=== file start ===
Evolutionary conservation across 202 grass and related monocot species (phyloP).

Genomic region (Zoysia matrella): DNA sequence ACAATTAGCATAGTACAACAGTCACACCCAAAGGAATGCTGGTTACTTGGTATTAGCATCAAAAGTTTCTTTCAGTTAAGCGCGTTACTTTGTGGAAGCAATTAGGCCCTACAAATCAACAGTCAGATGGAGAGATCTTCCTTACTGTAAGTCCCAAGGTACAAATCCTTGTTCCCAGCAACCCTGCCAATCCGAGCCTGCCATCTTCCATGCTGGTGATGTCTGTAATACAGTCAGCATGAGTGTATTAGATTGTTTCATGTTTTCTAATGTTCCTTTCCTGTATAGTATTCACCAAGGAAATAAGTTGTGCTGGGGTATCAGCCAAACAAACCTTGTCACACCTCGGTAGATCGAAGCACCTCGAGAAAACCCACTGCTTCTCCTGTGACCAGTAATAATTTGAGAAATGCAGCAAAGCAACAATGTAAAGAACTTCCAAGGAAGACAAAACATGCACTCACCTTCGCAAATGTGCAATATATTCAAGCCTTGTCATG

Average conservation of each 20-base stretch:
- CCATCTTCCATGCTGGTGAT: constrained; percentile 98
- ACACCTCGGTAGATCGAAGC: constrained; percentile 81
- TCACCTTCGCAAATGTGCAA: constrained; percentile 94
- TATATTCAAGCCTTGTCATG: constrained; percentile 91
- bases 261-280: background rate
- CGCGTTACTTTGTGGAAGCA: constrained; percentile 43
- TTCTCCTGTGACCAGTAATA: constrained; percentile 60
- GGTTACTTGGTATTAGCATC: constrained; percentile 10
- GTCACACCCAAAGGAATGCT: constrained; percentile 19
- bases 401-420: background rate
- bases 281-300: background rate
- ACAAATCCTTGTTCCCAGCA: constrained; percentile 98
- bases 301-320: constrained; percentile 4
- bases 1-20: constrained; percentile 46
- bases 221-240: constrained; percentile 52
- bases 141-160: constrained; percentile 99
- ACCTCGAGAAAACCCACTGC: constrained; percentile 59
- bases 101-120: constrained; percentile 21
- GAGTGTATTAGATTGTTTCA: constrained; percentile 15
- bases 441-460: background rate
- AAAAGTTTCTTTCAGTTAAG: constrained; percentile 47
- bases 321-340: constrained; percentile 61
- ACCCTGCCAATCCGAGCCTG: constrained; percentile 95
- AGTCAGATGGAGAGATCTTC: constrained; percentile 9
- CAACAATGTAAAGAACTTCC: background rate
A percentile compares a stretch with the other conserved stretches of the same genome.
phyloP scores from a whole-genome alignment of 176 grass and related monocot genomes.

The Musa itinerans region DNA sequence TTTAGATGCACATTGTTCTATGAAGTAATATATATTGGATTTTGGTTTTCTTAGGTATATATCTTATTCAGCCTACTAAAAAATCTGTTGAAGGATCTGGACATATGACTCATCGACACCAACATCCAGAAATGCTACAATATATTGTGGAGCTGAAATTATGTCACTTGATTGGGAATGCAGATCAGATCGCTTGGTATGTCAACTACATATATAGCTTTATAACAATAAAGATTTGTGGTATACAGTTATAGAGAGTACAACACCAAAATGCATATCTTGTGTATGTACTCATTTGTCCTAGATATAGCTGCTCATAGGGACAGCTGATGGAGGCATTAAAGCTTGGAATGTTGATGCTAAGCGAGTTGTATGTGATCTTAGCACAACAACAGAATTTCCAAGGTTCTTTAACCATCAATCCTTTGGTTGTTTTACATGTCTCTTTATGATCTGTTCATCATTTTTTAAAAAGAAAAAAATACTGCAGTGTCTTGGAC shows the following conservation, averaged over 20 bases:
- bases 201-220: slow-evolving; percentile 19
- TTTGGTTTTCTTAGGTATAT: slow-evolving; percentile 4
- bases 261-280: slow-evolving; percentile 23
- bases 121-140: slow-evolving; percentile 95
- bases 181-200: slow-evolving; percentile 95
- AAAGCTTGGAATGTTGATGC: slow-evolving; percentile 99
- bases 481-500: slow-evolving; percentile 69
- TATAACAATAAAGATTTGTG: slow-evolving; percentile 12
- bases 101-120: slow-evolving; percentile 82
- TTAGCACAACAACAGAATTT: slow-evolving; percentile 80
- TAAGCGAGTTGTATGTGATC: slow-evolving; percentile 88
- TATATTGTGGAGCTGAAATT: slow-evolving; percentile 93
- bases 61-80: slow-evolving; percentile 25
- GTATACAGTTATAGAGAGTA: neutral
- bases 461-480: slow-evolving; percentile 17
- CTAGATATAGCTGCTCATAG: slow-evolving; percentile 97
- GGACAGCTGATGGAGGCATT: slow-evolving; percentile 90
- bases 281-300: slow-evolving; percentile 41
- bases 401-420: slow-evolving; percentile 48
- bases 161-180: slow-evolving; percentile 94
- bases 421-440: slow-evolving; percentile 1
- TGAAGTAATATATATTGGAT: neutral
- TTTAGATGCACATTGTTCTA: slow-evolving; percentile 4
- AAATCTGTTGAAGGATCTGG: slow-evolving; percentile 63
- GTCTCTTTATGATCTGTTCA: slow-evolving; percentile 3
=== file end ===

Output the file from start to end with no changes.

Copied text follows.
Evolutionary conservation across 202 grass and related monocot species (phyloP).

Genomic region (Zoysia matrella): DNA sequence ACAATTAGCATAGTACAACAGTCACACCCAAAGGAATGCTGGTTACTTGGTATTAGCATCAAAAGTTTCTTTCAGTTAAGCGCGTTACTTTGTGGAAGCAATTAGGCCCTACAAATCAACAGTCAGATGGAGAGATCTTCCTTACTGTAAGTCCCAAGGTACAAATCCTTGTTCCCAGCAACCCTGCCAATCCGAGCCTGCCATCTTCCATGCTGGTGATGTCTGTAATACAGTCAGCATGAGTGTATTAGATTGTTTCATGTTTTCTAATGTTCCTTTCCTGTATAGTATTCACCAAGGAAATAAGTTGTGCTGGGGTATCAGCCAAACAAACCTTGTCACACCTCGGTAGATCGAAGCACCTCGAGAAAACCCACTGCTTCTCCTGTGACCAGTAATAATTTGAGAAATGCAGCAAAGCAACAATGTAAAGAACTTCCAAGGAAGACAAAACATGCACTCACCTTCGCAAATGTGCAATATATTCAAGCCTTGTCATG

Average conservation of each 20-base stretch:
- CCATCTTCCATGCTGGTGAT: constrained; percentile 98
- ACACCTCGGTAGATCGAAGC: constrained; percentile 81
- TCACCTTCGCAAATGTGCAA: constrained; percentile 94
- TATATTCAAGCCTTGTCATG: constrained; percentile 91
- bases 261-280: background rate
- CGCGTTACTTTGTGGAAGCA: constrained; percentile 43
- TTCTCCTGTGACCAGTAATA: constrained; percentile 60
- GGTTACTTGGTATTAGCATC: constrained; percentile 10
- GTCACACCCAAAGGAATGCT: constrained; percentile 19
- bases 401-420: background rate
- bases 281-300: background rate
- ACAAATCCTTGTTCCCAGCA: constrained; percentile 98
- bases 301-320: constrained; percentile 4
- bases 1-20: constrained; percentile 46
- bases 221-240: constrained; percentile 52
- bases 141-160: constrained; percentile 99
- ACCTCGAGAAAACCCACTGC: constrained; percentile 59
- bases 101-120: constrained; percentile 21
- GAGTGTATTAGATTGTTTCA: constrained; percentile 15
- bases 441-460: background rate
- AAAAGTTTCTTTCAGTTAAG: constrained; percentile 47
- bases 321-340: constrained; percentile 61
- ACCCTGCCAATCCGAGCCTG: constrained; percentile 95
- AGTCAGATGGAGAGATCTTC: constrained; percentile 9
- CAACAATGTAAAGAACTTCC: background rate
A percentile compares a stretch with the other conserved stretches of the same genome.
phyloP scores from a whole-genome alignment of 176 grass and related monocot genomes.

The Musa itinerans region DNA sequence TTTAGATGCACATTGTTCTATGAAGTAATATATATTGGATTTTGGTTTTCTTAGGTATATATCTTATTCAGCCTACTAAAAAATCTGTTGAAGGATCTGGACATATGACTCATCGACACCAACATCCAGAAATGCTACAATATATTGTGGAGCTGAAATTATGTCACTTGATTGGGAATGCAGATCAGATCGCTTGGTATGTCAACTACATATATAGCTTTATAACAATAAAGATTTGTGGTATACAGTTATAGAGAGTACAACACCAAAATGCATATCTTGTGTATGTACTCATTTGTCCTAGATATAGCTGCTCATAGGGACAGCTGATGGAGGCATTAAAGCTTGGAATGTTGATGCTAAGCGAGTTGTATGTGATCTTAGCACAACAACAGAATTTCCAAGGTTCTTTAACCATCAATCCTTTGGTTGTTTTACATGTCTCTTTATGATCTGTTCATCATTTTTTAAAAAGAAAAAAATACTGCAGTGTCTTGGAC shows the following conservation, averaged over 20 bases:
- bases 201-220: slow-evolving; percentile 19
- TTTGGTTTTCTTAGGTATAT: slow-evolving; percentile 4
- bases 261-280: slow-evolving; percentile 23
- bases 121-140: slow-evolving; percentile 95
- bases 181-200: slow-evolving; percentile 95
- AAAGCTTGGAATGTTGATGC: slow-evolving; percentile 99
- bases 481-500: slow-evolving; percentile 69
- TATAACAATAAAGATTTGTG: slow-evolving; percentile 12
- bases 101-120: slow-evolving; percentile 82
- TTAGCACAACAACAGAATTT: slow-evolving; percentile 80
- TAAGCGAGTTGTATGTGATC: slow-evolving; percentile 88
- TATATTGTGGAGCTGAAATT: slow-evolving; percentile 93
- bases 61-80: slow-evolving; percentile 25
- GTATACAGTTATAGAGAGTA: neutral
- bases 461-480: slow-evolving; percentile 17
- CTAGATATAGCTGCTCATAG: slow-evolving; percentile 97
- GGACAGCTGATGGAGGCATT: slow-evolving; percentile 90
- bases 281-300: slow-evolving; percentile 41
- bases 401-420: slow-evolving; percentile 48
- bases 161-180: slow-evolving; percentile 94
- bases 421-440: slow-evolving; percentile 1
- TGAAGTAATATATATTGGAT: neutral
- TTTAGATGCACATTGTTCTA: slow-evolving; percentile 4
- AAATCTGTTGAAGGATCTGG: slow-evolving; percentile 63
- GTCTCTTTATGATCTGTTCA: slow-evolving; percentile 3